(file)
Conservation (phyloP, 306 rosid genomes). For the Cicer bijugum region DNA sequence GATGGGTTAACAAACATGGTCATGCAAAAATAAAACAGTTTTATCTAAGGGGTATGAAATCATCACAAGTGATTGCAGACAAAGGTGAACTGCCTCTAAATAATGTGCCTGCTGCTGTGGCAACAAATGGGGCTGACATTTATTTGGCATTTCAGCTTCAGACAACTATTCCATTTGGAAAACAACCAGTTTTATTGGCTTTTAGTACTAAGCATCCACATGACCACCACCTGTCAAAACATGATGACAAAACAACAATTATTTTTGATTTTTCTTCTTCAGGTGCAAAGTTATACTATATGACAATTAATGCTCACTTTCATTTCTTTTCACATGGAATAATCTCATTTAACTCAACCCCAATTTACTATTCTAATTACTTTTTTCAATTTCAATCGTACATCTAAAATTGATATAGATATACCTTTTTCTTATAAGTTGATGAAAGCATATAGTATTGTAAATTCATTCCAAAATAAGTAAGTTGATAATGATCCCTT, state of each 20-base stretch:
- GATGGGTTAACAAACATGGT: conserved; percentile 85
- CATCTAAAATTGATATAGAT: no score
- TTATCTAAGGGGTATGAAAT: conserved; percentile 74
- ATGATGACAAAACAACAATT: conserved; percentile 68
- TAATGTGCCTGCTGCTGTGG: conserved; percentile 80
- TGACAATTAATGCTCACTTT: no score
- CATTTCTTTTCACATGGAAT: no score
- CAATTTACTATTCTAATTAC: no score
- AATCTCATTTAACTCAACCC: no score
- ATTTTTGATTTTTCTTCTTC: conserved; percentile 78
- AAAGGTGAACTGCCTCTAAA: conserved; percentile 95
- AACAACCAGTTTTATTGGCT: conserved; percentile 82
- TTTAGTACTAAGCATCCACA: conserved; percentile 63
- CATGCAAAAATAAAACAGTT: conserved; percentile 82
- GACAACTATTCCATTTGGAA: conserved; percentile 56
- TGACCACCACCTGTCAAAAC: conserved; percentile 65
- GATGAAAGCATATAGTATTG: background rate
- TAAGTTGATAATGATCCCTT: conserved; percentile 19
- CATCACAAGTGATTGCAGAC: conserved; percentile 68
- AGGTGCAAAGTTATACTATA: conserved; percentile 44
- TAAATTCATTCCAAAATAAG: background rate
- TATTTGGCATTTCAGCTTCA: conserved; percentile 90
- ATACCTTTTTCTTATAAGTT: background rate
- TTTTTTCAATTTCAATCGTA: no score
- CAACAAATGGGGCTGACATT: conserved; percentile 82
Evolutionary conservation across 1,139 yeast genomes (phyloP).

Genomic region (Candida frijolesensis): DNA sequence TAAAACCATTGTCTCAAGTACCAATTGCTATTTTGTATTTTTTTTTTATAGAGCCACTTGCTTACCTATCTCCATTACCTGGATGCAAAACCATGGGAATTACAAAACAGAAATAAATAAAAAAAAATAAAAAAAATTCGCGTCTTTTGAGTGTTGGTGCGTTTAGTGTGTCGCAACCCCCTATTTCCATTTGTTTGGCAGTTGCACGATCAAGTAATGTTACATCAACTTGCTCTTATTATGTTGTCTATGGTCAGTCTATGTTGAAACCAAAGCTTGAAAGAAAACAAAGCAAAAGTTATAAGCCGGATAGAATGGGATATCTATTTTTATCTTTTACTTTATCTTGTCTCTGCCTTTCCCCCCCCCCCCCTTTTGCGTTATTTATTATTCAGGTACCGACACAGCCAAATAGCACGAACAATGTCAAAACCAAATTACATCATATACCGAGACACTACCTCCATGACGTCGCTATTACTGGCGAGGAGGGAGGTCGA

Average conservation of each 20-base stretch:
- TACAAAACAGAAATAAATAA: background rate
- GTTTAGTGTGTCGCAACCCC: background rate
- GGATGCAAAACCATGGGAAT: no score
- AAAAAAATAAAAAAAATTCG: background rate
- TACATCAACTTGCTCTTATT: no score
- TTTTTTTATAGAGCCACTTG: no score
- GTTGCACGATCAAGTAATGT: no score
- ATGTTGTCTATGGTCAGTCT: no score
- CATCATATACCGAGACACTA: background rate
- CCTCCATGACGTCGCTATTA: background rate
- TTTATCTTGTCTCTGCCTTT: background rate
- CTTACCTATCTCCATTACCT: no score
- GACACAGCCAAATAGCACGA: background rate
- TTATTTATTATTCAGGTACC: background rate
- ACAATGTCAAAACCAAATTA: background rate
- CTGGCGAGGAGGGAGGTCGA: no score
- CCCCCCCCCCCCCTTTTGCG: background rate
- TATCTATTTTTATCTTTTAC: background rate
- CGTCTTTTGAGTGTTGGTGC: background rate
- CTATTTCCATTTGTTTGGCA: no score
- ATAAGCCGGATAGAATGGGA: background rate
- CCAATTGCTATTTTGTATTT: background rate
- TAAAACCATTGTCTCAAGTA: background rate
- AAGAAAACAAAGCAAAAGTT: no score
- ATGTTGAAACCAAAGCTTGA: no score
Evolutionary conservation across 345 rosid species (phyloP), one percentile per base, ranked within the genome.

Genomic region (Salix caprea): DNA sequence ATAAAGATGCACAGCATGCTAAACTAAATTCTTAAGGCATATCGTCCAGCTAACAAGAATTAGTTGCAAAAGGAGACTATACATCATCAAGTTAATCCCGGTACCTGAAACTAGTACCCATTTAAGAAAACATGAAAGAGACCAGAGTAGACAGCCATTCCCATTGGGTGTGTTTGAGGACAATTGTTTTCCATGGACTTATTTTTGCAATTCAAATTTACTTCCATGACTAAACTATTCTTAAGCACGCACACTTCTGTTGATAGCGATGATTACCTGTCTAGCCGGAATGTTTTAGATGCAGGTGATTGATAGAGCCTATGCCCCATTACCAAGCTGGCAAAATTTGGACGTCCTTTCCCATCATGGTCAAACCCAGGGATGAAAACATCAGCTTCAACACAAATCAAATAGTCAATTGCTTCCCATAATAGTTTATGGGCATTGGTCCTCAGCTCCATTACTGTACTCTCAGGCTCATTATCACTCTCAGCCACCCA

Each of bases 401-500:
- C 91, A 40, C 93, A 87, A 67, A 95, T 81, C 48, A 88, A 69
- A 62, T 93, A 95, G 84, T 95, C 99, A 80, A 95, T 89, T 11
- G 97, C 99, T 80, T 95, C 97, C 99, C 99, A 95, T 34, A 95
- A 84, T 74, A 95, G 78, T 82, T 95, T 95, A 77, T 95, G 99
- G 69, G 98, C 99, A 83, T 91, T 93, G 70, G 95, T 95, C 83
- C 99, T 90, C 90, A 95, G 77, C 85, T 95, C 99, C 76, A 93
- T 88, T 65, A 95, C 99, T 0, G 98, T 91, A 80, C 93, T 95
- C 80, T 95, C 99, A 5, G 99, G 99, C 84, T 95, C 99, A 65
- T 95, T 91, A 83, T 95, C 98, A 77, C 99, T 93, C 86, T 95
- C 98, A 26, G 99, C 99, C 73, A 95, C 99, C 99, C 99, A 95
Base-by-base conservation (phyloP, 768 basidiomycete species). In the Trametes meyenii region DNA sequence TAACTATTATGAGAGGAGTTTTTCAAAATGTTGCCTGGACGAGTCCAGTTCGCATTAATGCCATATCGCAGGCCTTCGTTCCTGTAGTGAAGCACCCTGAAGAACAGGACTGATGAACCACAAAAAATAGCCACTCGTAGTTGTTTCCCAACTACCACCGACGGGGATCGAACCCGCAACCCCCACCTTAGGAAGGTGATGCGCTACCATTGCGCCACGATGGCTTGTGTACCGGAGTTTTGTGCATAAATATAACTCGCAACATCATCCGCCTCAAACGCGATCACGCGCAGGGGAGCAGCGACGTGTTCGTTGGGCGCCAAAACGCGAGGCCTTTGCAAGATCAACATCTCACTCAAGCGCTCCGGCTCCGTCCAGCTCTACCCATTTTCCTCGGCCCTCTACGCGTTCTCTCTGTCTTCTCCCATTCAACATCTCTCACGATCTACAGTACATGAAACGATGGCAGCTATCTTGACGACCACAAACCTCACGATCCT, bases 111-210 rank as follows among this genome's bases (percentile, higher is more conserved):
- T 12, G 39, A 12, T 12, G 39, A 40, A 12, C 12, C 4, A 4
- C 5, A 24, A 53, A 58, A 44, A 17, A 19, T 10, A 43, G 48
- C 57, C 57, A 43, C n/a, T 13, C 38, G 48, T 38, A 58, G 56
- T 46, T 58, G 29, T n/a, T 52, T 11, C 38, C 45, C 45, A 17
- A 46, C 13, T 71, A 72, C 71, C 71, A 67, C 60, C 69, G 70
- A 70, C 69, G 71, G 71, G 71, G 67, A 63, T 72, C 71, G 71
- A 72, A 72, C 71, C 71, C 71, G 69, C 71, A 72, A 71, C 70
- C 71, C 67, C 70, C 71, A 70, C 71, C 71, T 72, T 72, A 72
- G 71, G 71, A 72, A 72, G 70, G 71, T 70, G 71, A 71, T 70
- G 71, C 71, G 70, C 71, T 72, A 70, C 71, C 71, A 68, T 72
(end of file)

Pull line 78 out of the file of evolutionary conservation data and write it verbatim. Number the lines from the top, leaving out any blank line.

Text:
- G 71, C 71, G 70, C 71, T 72, A 70, C 71, C 71, A 68, T 72